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In the aptly titled "Spectrum," Cobham revealed his interest in, and aptitude for, rock and funk, as well as considerable compositional skills. Fans who were used to the more esoteric, odd-metered intensity of the wildly original Mahavishnu Orchestra might have been disappointed by the down-to-earth, straight time jams found in Billy's solo work, but those of us who appreciate a solid, funky groove along with hot solos immediately cottoned to this side of his personality. We also dug the fact that he could go from barnburner tracks like "Quadrant 4" and "Stratus" to the cool and jazzy "Le Lis" and it was the most natural thing in the world. Yeah, you could dig rock, you could dig jazz: it was all good.
"Crosswinds," "Spectrum," and "Total Eclipse," were mainstay albums in many collections during the '70s. Each one reveals different aspects of Mr. Cobham's special talents and tastes. In my humble opinion, they are essential listening for anyone interested in the evolution of jazz-rock.
I still find this to be one of Cobham's best releases. When Jan Hammer and Billy kick off 'Quadrant 4' you know they mean business. Not only does Cobham have great fusion chops, the man is flat-out funky! He can lay down the fattest grooves. Tommy Bolin scorches on the guitar. So sad he couldn't overcome his subsance abuse and left us much too early. What a talent!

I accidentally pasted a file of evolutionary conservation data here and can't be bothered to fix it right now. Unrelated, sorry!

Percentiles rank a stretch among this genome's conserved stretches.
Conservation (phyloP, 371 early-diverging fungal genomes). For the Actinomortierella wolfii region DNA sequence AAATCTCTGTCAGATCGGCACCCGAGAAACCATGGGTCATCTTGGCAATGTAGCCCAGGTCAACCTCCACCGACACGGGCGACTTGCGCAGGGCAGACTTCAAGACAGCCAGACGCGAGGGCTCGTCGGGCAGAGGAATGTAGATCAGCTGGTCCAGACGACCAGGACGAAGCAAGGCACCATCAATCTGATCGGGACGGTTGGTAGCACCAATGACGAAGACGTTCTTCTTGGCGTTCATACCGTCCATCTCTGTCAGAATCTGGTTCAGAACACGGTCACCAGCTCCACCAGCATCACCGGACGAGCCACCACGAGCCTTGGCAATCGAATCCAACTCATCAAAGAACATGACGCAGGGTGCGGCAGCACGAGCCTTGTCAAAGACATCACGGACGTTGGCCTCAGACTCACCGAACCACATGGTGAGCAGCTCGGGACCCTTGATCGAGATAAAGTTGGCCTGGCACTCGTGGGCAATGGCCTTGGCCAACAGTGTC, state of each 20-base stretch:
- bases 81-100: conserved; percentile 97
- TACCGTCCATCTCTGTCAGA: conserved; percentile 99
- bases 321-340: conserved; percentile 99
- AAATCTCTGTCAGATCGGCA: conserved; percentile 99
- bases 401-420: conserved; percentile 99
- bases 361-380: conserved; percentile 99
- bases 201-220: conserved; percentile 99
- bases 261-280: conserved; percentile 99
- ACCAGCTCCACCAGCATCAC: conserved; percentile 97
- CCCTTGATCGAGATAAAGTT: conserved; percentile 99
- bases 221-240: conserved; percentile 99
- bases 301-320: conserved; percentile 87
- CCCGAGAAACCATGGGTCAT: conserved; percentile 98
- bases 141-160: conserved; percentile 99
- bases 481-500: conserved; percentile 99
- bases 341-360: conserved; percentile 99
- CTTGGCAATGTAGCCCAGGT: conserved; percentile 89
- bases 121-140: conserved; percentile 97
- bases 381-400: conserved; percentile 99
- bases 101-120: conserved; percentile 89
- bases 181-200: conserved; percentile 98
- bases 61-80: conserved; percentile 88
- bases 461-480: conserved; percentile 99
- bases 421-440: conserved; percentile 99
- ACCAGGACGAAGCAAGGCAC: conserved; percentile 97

Listen to Tommy and Hammer trade riffs in 'Taurian Matador', brilliant! Hammer is leading the charge and Bolin is right there with him, burnin' up the fretboard while Billy lends his usual brilliant support. This disc has remained a personal favorite of mine thru the years. Just a very solid effort from Billy and the boys. R.I.P Mr. Bolin
world and e-musicans are trying to create music that is both dancible and sonically interesting. Moreover, "Spectrum" almost serves as a "how to manual" for making tasteful music from these genres. It features some very good musicians in Cobham, Jan Hammer, Tommy Bolin, Joe Farrell, Ron Carter, and others. I highly recommend it along with Jeff Beck's "Blow by Blow". Admittedly I rarely listen to either much anymore, but that tends to happen after a few hundred listens.
This album features the guitarist Tommy Bolin, who died from a drug overdose just as his career was taking off. His playing on this album, and outstanding interplay with Jan Hammer on keyboards, shows that he was a major talent cut short.
This is a good starting point for anyone wanting to explore the musical style.
Most Recent Customer Reviews
This album was/is/still is phenomenal! Tommy Bolin damn, what a guitarist, after listening to this album I had no more questions about him. Read morePublished 1 month ago by Reuben E. Marks Jr.g
This is "THE" 1973 album that made the then, relatively new genre of "fusion jazz" accessible and enjoyable to millions of younger listeners. Read morePublished 4 months ago by Carl A. Johnson
Awesome CD! Very satisfied with my purchase. Would definitely recommend seller to others. Great customer service.Published 6 months ago by tengelking
Tommy Bolin and Jan Hammer are awesome on this album........simply great lp!!!Published 9 months ago by Fred L. Amerman
Bought more so to hear a different side to Tommy Bolin and it was worth it...just a fantastic musician.Published 10 months ago by consumer buyer
Knowing full well that this was Billy Cobham's debut as a leader following his departure from the Mahavishnu Orchestra? Read morePublished 15 months ago by Andre S. Grindle